Marcelo Solis was born in Argentina. Through his family and the community that saw his upbringing, Marcelo has been intimately involved with Tango all his life. Marcelo has been an Argentine Tango dancer, choreographer and instructor for over 25 years. He’s love for Tango dancing and tango music, particularly from the 1930’s through the 1940’s, is undeniable when you meet him. Marcelo is a milonguero.
See more at http://escuelatangoba.com/marcelosolis/about-me/
Is celebrated in Argentina on December 11. This date was chosen to commemorate the birthday of two men: Carlos Gardel, a prominent figure in the history of tango, and Julio de Caro, the orchestra conductor in the tango genre.
We should thank composer Ben Molar for Establishment of National Tango Day. He came up with the idea that de Caro and Gardel were born on the same day, that is why he decided organize a special celebration. He presented his proposal to the Secretary of Culture of the Municipality in Buenos Aires, but he was refused. It took long 11 years and a final ultimatum to organize Tango Day and receive a coverage by mass media on his own. Finally it worked and Tango Day was organized in Buenos Aires on December 11, 1977. The same year the celebration of Tango Day was promoted to the national level.
These lessons focus on pivot’s change of direction or boleo, isolation, open and closed side of embrace.
For these videos, our music choice was some of the first recordings of Anibal Troilo y su Orquesta Típica with Francisco Fiorentino in vocals. Practice and enjoy it!
Try these exercises and please let us know if you have any questions.
Singer, actor, composer and lyricist
(7 December 1914 – 23 July 2002)
The very peculiar style of Alberto Castillo maybe has something to do with the mocking (humorous) grace of outskirts origin of Rosita Quiroga, Sofía Bozán or Tita Merello. But in no way these are influences; neither have they similarity among them nor Castillo resembles them. Simply, we could group them —and add them to the subsequent Elba Berón— because they are united by a common air, the same unpolished cadence.
However, when Castillo faces deep themes, the tenderness he conveys is striking. Definitively, he is a «voice that does not sound like any other’s voice», as the unforgettable Julián Centeya wisely said. Nor his style is like anyone’s; when he himself said that his peculiar phrasing was what the dancers needed —«people moved according to the nuances of my voice»—, He said to himself: «Here’s the thing!» (something that was needed, that is eagerly awaited), and he never deviated from that way of singing, of that natural style of tango, to which a detail of great importance must be added: his perfect intonation. Continue reading.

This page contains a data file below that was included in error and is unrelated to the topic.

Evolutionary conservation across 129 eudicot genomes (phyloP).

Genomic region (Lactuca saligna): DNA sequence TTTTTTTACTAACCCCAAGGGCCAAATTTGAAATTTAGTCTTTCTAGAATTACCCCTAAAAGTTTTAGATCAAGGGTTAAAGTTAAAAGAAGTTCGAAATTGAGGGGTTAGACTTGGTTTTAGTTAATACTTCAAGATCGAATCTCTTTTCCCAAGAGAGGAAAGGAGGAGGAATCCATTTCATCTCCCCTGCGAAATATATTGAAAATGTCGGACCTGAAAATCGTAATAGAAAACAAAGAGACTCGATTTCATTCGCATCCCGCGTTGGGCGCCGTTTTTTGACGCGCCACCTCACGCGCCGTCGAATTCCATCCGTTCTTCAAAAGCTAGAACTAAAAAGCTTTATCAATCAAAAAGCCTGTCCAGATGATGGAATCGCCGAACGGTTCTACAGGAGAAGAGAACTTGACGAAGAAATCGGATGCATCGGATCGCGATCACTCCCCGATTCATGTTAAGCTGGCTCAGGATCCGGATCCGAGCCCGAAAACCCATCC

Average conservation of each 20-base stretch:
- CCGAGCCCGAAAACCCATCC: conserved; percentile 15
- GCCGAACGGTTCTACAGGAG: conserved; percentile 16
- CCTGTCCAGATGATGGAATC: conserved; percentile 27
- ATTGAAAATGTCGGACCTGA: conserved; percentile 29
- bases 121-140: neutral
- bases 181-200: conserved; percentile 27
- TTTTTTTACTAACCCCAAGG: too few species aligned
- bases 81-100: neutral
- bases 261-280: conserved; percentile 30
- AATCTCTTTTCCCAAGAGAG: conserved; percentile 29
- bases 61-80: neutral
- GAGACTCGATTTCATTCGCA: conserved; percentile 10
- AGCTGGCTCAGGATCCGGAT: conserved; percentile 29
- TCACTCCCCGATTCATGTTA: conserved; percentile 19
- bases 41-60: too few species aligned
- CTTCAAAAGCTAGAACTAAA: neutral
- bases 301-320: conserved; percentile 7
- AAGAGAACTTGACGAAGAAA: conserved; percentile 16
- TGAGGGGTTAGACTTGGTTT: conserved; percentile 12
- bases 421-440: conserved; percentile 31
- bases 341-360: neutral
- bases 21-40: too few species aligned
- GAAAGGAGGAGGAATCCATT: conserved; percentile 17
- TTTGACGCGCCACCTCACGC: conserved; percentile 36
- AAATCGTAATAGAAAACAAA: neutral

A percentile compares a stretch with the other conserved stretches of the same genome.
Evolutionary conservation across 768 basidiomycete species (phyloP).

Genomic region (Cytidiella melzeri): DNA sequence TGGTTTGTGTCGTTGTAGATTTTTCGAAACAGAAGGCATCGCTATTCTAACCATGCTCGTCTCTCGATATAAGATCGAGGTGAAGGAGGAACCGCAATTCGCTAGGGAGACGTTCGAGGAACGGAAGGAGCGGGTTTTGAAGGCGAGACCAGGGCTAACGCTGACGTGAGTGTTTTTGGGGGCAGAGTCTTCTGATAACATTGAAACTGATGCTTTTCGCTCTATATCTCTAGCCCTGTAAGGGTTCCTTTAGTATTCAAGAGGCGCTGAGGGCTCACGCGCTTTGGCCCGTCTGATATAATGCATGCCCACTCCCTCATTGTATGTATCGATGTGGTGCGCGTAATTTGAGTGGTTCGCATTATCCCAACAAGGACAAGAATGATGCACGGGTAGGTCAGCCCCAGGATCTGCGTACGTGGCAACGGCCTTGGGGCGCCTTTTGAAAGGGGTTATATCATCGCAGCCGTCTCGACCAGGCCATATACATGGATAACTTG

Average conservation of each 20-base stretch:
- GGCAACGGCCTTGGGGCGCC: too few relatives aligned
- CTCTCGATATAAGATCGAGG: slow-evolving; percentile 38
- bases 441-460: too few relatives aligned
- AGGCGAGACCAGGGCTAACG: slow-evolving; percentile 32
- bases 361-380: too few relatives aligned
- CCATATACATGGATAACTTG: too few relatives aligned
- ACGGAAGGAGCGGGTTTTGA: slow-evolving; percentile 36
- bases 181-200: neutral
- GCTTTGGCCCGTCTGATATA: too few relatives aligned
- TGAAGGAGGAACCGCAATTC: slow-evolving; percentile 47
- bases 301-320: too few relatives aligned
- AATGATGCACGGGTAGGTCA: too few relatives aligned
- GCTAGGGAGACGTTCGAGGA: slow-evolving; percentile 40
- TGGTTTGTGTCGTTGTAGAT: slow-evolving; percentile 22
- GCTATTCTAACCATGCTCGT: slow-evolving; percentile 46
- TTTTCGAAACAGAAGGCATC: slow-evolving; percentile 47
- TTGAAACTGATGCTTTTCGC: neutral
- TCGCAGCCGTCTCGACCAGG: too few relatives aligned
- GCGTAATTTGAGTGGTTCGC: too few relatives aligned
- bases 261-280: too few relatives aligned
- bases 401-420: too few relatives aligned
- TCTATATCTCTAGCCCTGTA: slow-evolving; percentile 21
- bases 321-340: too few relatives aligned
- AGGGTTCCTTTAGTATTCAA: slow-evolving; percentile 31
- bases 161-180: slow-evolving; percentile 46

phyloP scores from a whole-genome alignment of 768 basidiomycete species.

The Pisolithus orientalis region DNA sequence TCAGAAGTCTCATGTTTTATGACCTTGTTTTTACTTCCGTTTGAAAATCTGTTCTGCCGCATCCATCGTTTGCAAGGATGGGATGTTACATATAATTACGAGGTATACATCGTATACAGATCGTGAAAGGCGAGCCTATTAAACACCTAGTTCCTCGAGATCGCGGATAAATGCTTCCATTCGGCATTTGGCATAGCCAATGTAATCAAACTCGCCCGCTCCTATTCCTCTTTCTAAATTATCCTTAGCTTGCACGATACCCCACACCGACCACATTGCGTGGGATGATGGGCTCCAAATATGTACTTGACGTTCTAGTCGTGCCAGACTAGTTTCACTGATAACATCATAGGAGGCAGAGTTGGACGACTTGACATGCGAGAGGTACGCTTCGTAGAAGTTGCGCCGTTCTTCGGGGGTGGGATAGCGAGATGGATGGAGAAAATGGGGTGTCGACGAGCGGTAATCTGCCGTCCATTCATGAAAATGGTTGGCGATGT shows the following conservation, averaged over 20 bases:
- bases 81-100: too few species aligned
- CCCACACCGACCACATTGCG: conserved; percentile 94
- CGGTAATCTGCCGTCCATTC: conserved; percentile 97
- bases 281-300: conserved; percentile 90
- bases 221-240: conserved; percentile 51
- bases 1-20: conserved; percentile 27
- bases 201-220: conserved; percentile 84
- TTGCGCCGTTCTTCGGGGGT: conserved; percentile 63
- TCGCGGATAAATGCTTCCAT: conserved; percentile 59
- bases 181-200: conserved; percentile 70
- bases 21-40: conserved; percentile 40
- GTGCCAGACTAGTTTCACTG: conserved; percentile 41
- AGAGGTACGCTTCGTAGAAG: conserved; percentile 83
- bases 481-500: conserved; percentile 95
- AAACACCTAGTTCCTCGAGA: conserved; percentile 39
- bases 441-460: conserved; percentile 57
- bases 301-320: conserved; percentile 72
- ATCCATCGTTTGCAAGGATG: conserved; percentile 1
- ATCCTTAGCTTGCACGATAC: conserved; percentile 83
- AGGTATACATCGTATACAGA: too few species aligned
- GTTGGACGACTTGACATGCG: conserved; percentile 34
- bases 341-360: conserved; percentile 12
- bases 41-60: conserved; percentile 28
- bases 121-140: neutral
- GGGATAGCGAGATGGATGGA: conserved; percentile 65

Pianist, leader, composer.
(2 December 1905 – 25 July 1995)
Of the greatest importance was, when his orchestra finally recorded in 1943, the arrival of Roberto Chanel, tough singer, with nasal sound and compadrito style, who left 31 recordings. To achieve a contrast, Pugliese included Alberto Morán as vocalist because of his dramatism, sensuality, his rare quality for the mezza voce and perfect match with the orchestral accompaniment. His appeal on women has never been equaled by any other singer. Morán left 48 recorded songs. Between 1949 and 1950, Jorge Vidal, another of the popular voices in the history of this orchestra, recorded only eight. Among the subsequent singers outstand, although with repertories of irregular quality, Jorge Maciel and Miguel Montero. Read more…
Listen to “El Chamuyo” by Francisco Canaro y su Orquesta Típica (1933):
Musician, violinist, leader and composer.
(26 November 1888 – 14 December 1964)
Francisco Canaro, artistic name of Francisco Canaroso, was born in Uruguay in 1888.
During his early childhood he moved with his family to Buenos Aires, where they rented a room in a “conventillo”, collective form of accommodation or housing in which several poor families shared a house, typically one family for each room using communal sanitary services. His family was very poor. Later, he would become one of the wealthiest people in Argentina, and a major contributor to the diffusion of Tango in Buenos Aires, the rest of Argentina and abroad. He went on to be very involved in the struggle for musicians and composers rights, making it possible to make a living for musicians and generating incentives for them to improve and be creative. His life runs parallel to the history of Tango: starting in the poorest neighborhoods of Buenos Aires, moving up the social ladder, eventually achieving world wide recognition. Continue reading.
These lessons focus on foot change, parallel and crossed systems, and ochos.
For these videos, our music choice was some of the first instrumental recordings of the Orquesta Típica conducted by Carlos Di Sarli: “El Señor del Tango”. Practice and enjoy it!
Try these exercises and please let us know if you have any questions.
2– Tango is embodied. You can see it. It is that person or that couple dancing, which lets you know -intuitively, but nevertheless as undoubtedly real to you as objective empirical knowledge- what Tango is.
You want to Tango because you want to be different from yourself. You know that you have not fully expressed all your capabilities. You have been exhausting yourself in many cul de sacs of life, never reaching a sense of self-approval with your achievements, never being satisfied with the recognition you receive from others: your boss, your colleagues, your friends or family.
When you see Tango, you can see it, you get a strong sensation of knowing what you could be.
You realize that it is not anything on the surface. It is in the deepest knots of your web of existence that Tango has to be rooted.
You must learn Tango from whom presented it to you. You must ask to that person or that couple who made you become electrified, amazed you and made you feel that you must dance Tango, to teach you, or to recommend to you someone from whom you need to learn it. Tango is not a commodity. You cannot get Tango like gas from a gas station. You do not look for an advertisement for tango lessons and go to the one that is closest to your home, the most convenient or the cheapest.